HBO’s Game of Thrones (typically, and before this current season) brandishes a consistent and high degree of fidelity to the nearly 5,000-page-long source material of George R.R. Martin’s A Song of Ice and Fire novels, but there still, of course, are differences. While most of these gaps from the page to the screen are small and detail-oriented, it is nonetheless the case that the most subtle discrepancies often hold the biggest insight into the adaptation process, into the demands of filmmaking, and into the rigors of the literary narrative. This, then, is the anatomy of a key scene of Thrones – not because of its dramatic importance or visual effects whizbangery, but because of the telling nature of its realization.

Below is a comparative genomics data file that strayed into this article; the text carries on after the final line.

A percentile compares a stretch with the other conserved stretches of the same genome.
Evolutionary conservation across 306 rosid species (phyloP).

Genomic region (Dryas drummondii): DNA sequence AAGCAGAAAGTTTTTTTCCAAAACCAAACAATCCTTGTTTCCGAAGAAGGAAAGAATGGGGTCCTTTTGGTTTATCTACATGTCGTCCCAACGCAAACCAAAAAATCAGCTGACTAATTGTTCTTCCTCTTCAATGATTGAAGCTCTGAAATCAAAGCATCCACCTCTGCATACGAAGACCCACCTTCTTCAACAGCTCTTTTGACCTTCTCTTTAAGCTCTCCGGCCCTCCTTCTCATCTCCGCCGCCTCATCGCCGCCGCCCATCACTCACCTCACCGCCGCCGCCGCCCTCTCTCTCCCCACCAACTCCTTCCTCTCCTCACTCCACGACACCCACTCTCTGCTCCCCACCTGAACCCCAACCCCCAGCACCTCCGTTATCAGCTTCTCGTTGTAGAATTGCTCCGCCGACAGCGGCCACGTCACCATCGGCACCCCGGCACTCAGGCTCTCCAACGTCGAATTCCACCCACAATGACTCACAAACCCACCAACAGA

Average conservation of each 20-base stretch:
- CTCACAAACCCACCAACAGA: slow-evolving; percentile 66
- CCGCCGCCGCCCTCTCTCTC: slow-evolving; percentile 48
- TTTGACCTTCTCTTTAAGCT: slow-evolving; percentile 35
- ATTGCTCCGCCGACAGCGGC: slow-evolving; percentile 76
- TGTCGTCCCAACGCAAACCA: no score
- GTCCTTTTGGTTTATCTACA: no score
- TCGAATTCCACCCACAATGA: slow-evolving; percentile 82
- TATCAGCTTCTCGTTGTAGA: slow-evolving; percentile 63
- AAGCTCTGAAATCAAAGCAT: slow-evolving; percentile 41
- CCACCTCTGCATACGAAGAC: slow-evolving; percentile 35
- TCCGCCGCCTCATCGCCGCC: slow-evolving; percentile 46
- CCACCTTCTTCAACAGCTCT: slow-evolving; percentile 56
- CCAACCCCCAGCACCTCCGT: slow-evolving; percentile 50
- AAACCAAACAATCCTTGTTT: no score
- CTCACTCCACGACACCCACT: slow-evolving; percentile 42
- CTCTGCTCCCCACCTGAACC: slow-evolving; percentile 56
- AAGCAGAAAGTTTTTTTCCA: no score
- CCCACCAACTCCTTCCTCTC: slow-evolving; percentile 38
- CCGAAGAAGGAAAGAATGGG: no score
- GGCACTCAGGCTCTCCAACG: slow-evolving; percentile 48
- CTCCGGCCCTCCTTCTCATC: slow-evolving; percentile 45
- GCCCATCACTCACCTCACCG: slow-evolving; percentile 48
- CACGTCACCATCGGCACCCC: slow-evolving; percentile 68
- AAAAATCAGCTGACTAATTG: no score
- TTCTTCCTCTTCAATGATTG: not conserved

Episode: “Kill the Boy” (505)
Scene: Dany’s marriage proposal